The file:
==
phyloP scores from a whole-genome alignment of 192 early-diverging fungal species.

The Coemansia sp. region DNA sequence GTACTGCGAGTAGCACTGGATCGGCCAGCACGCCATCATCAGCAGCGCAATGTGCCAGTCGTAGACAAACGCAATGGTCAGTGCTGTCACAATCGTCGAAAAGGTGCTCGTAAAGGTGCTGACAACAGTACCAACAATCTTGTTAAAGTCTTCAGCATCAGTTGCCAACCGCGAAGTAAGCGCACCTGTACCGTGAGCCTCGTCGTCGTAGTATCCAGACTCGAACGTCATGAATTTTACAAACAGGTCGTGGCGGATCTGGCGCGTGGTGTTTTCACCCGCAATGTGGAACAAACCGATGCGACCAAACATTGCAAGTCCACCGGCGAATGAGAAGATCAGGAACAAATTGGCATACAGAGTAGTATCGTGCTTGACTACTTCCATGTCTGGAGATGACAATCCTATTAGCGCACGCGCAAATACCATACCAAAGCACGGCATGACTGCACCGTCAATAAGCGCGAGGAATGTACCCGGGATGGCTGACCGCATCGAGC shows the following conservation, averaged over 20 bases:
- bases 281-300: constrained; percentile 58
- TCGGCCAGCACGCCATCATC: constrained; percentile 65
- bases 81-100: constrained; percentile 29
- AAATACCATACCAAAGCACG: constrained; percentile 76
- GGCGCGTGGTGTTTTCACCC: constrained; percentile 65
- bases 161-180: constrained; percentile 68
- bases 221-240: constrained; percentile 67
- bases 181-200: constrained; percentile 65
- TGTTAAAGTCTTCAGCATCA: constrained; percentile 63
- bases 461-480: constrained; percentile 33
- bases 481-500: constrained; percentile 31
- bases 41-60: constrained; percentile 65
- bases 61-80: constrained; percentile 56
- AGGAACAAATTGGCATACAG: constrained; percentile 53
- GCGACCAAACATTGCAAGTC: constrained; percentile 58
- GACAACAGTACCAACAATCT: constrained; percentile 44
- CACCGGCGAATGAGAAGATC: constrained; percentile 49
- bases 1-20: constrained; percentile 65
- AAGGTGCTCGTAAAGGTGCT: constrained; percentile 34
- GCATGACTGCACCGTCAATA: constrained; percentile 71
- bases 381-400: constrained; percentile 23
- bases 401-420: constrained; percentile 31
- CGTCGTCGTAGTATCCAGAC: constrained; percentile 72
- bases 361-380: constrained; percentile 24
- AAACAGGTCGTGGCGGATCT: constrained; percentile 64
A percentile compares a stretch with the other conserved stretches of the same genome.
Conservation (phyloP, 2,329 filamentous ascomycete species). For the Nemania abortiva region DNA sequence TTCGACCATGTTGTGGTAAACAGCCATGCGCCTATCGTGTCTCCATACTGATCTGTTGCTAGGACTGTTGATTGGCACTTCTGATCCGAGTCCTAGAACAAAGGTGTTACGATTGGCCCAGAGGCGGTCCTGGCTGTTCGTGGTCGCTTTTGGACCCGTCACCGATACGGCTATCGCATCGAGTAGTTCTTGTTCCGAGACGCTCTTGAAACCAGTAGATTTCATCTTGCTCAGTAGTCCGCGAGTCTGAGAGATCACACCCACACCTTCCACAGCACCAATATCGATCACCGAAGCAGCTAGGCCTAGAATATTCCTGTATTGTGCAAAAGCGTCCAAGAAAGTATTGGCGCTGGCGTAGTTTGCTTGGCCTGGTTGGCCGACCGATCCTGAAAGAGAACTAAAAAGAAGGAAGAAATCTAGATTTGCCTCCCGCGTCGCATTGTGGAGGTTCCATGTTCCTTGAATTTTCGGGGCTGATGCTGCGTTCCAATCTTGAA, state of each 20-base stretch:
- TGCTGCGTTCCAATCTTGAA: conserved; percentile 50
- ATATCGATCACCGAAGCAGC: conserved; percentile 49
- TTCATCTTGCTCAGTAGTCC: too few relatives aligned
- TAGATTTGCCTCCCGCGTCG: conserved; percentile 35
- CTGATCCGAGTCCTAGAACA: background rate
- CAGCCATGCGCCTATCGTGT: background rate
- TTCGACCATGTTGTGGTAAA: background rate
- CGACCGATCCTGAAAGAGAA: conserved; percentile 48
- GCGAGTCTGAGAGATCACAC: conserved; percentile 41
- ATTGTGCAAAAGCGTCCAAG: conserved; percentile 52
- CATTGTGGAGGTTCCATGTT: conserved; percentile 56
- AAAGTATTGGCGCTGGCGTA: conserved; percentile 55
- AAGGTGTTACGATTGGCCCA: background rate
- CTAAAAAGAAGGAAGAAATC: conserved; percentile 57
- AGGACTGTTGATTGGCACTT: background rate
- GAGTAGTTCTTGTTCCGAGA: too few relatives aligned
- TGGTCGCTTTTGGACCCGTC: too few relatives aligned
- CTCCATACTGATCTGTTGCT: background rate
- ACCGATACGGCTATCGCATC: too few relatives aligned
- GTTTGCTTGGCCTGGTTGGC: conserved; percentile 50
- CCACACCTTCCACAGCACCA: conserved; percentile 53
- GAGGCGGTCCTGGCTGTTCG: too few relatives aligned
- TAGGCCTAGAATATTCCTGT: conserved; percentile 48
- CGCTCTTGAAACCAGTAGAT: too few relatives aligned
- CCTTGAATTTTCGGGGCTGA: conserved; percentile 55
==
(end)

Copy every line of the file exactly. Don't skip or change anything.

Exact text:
phyloP scores from a whole-genome alignment of 192 early-diverging fungal species.

The Coemansia sp. region DNA sequence GTACTGCGAGTAGCACTGGATCGGCCAGCACGCCATCATCAGCAGCGCAATGTGCCAGTCGTAGACAAACGCAATGGTCAGTGCTGTCACAATCGTCGAAAAGGTGCTCGTAAAGGTGCTGACAACAGTACCAACAATCTTGTTAAAGTCTTCAGCATCAGTTGCCAACCGCGAAGTAAGCGCACCTGTACCGTGAGCCTCGTCGTCGTAGTATCCAGACTCGAACGTCATGAATTTTACAAACAGGTCGTGGCGGATCTGGCGCGTGGTGTTTTCACCCGCAATGTGGAACAAACCGATGCGACCAAACATTGCAAGTCCACCGGCGAATGAGAAGATCAGGAACAAATTGGCATACAGAGTAGTATCGTGCTTGACTACTTCCATGTCTGGAGATGACAATCCTATTAGCGCACGCGCAAATACCATACCAAAGCACGGCATGACTGCACCGTCAATAAGCGCGAGGAATGTACCCGGGATGGCTGACCGCATCGAGC shows the following conservation, averaged over 20 bases:
- bases 281-300: constrained; percentile 58
- TCGGCCAGCACGCCATCATC: constrained; percentile 65
- bases 81-100: constrained; percentile 29
- AAATACCATACCAAAGCACG: constrained; percentile 76
- GGCGCGTGGTGTTTTCACCC: constrained; percentile 65
- bases 161-180: constrained; percentile 68
- bases 221-240: constrained; percentile 67
- bases 181-200: constrained; percentile 65
- TGTTAAAGTCTTCAGCATCA: constrained; percentile 63
- bases 461-480: constrained; percentile 33
- bases 481-500: constrained; percentile 31
- bases 41-60: constrained; percentile 65
- bases 61-80: constrained; percentile 56
- AGGAACAAATTGGCATACAG: constrained; percentile 53
- GCGACCAAACATTGCAAGTC: constrained; percentile 58
- GACAACAGTACCAACAATCT: constrained; percentile 44
- CACCGGCGAATGAGAAGATC: constrained; percentile 49
- bases 1-20: constrained; percentile 65
- AAGGTGCTCGTAAAGGTGCT: constrained; percentile 34
- GCATGACTGCACCGTCAATA: constrained; percentile 71
- bases 381-400: constrained; percentile 23
- bases 401-420: constrained; percentile 31
- CGTCGTCGTAGTATCCAGAC: constrained; percentile 72
- bases 361-380: constrained; percentile 24
- AAACAGGTCGTGGCGGATCT: constrained; percentile 64
A percentile compares a stretch with the other conserved stretches of the same genome.
Conservation (phyloP, 2,329 filamentous ascomycete species). For the Nemania abortiva region DNA sequence TTCGACCATGTTGTGGTAAACAGCCATGCGCCTATCGTGTCTCCATACTGATCTGTTGCTAGGACTGTTGATTGGCACTTCTGATCCGAGTCCTAGAACAAAGGTGTTACGATTGGCCCAGAGGCGGTCCTGGCTGTTCGTGGTCGCTTTTGGACCCGTCACCGATACGGCTATCGCATCGAGTAGTTCTTGTTCCGAGACGCTCTTGAAACCAGTAGATTTCATCTTGCTCAGTAGTCCGCGAGTCTGAGAGATCACACCCACACCTTCCACAGCACCAATATCGATCACCGAAGCAGCTAGGCCTAGAATATTCCTGTATTGTGCAAAAGCGTCCAAGAAAGTATTGGCGCTGGCGTAGTTTGCTTGGCCTGGTTGGCCGACCGATCCTGAAAGAGAACTAAAAAGAAGGAAGAAATCTAGATTTGCCTCCCGCGTCGCATTGTGGAGGTTCCATGTTCCTTGAATTTTCGGGGCTGATGCTGCGTTCCAATCTTGAA, state of each 20-base stretch:
- TGCTGCGTTCCAATCTTGAA: conserved; percentile 50
- ATATCGATCACCGAAGCAGC: conserved; percentile 49
- TTCATCTTGCTCAGTAGTCC: too few relatives aligned
- TAGATTTGCCTCCCGCGTCG: conserved; percentile 35
- CTGATCCGAGTCCTAGAACA: background rate
- CAGCCATGCGCCTATCGTGT: background rate
- TTCGACCATGTTGTGGTAAA: background rate
- CGACCGATCCTGAAAGAGAA: conserved; percentile 48
- GCGAGTCTGAGAGATCACAC: conserved; percentile 41
- ATTGTGCAAAAGCGTCCAAG: conserved; percentile 52
- CATTGTGGAGGTTCCATGTT: conserved; percentile 56
- AAAGTATTGGCGCTGGCGTA: conserved; percentile 55
- AAGGTGTTACGATTGGCCCA: background rate
- CTAAAAAGAAGGAAGAAATC: conserved; percentile 57
- AGGACTGTTGATTGGCACTT: background rate
- GAGTAGTTCTTGTTCCGAGA: too few relatives aligned
- TGGTCGCTTTTGGACCCGTC: too few relatives aligned
- CTCCATACTGATCTGTTGCT: background rate
- ACCGATACGGCTATCGCATC: too few relatives aligned
- GTTTGCTTGGCCTGGTTGGC: conserved; percentile 50
- CCACACCTTCCACAGCACCA: conserved; percentile 53
- GAGGCGGTCCTGGCTGTTCG: too few relatives aligned
- TAGGCCTAGAATATTCCTGT: conserved; percentile 48
- CGCTCTTGAAACCAGTAGAT: too few relatives aligned
- CCTTGAATTTTCGGGGCTGA: conserved; percentile 55